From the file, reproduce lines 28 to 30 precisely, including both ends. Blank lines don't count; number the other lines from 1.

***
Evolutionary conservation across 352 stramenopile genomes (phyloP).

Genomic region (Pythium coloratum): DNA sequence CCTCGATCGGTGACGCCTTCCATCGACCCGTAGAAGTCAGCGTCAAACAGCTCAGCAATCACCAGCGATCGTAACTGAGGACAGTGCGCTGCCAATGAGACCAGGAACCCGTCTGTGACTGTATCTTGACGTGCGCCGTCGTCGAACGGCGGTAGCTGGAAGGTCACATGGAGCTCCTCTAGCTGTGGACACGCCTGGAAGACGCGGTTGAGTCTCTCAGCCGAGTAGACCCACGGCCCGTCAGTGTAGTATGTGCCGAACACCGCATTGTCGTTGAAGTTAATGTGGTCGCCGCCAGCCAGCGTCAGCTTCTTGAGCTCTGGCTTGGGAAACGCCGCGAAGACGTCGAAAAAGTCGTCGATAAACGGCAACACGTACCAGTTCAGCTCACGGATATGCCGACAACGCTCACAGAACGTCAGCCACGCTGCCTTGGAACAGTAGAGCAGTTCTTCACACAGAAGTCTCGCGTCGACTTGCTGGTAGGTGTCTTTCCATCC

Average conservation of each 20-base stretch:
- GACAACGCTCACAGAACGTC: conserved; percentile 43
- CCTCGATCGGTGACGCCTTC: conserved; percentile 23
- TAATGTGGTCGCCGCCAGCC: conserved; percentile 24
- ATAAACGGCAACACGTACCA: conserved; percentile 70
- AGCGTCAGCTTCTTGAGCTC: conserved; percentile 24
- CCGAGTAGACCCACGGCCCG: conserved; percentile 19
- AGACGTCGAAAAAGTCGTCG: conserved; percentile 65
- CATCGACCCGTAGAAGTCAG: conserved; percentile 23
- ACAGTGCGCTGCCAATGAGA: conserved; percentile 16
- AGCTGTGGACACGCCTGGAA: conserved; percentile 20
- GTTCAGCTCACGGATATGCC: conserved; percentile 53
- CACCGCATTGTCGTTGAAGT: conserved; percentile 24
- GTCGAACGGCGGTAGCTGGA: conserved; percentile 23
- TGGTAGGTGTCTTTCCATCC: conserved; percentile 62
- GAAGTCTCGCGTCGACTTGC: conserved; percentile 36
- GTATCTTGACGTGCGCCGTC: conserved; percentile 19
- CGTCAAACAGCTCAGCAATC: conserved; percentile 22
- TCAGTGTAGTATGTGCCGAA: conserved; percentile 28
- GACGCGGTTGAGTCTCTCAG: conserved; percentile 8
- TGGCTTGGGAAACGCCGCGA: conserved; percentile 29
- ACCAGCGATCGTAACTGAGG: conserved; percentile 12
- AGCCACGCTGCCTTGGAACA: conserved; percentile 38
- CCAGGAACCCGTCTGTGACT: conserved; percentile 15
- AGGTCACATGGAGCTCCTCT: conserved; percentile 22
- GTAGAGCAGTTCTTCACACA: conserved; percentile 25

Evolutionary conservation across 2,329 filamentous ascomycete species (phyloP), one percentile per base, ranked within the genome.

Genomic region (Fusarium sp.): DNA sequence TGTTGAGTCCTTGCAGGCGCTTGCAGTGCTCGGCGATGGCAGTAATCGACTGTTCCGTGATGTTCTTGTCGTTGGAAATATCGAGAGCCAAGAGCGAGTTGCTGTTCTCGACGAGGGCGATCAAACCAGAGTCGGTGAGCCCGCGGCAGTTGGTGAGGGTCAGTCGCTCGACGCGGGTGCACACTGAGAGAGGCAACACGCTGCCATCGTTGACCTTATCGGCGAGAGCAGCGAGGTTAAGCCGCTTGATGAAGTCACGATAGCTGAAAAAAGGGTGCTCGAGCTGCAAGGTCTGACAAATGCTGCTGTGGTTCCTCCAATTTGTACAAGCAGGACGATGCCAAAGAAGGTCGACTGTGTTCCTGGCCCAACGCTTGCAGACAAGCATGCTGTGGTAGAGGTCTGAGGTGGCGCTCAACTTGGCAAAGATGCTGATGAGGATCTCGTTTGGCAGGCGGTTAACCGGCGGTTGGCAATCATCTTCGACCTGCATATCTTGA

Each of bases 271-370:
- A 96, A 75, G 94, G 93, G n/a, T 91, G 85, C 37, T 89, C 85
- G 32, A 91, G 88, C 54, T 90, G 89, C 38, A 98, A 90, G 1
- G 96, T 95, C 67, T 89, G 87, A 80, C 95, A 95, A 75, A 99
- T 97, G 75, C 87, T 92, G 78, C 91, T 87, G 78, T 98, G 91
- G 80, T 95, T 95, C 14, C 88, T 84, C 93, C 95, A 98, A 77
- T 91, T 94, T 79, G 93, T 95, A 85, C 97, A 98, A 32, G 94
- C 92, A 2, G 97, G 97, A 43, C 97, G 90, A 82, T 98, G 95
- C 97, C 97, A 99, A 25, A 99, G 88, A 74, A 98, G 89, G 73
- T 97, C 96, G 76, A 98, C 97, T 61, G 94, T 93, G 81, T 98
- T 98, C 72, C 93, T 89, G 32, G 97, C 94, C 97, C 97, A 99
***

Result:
- GTAGAGCAGTTCTTCACACA: conserved; percentile 25

Evolutionary conservation across 2,329 filamentous ascomycete species (phyloP), one percentile per base, ranked within the genome.

Genomic region (Fusarium sp.): DNA sequence TGTTGAGTCCTTGCAGGCGCTTGCAGTGCTCGGCGATGGCAGTAATCGACTGTTCCGTGATGTTCTTGTCGTTGGAAATATCGAGAGCCAAGAGCGAGTTGCTGTTCTCGACGAGGGCGATCAAACCAGAGTCGGTGAGCCCGCGGCAGTTGGTGAGGGTCAGTCGCTCGACGCGGGTGCACACTGAGAGAGGCAACACGCTGCCATCGTTGACCTTATCGGCGAGAGCAGCGAGGTTAAGCCGCTTGATGAAGTCACGATAGCTGAAAAAAGGGTGCTCGAGCTGCAAGGTCTGACAAATGCTGCTGTGGTTCCTCCAATTTGTACAAGCAGGACGATGCCAAAGAAGGTCGACTGTGTTCCTGGCCCAACGCTTGCAGACAAGCATGCTGTGGTAGAGGTCTGAGGTGGCGCTCAACTTGGCAAAGATGCTGATGAGGATCTCGTTTGGCAGGCGGTTAACCGGCGGTTGGCAATCATCTTCGACCTGCATATCTTGA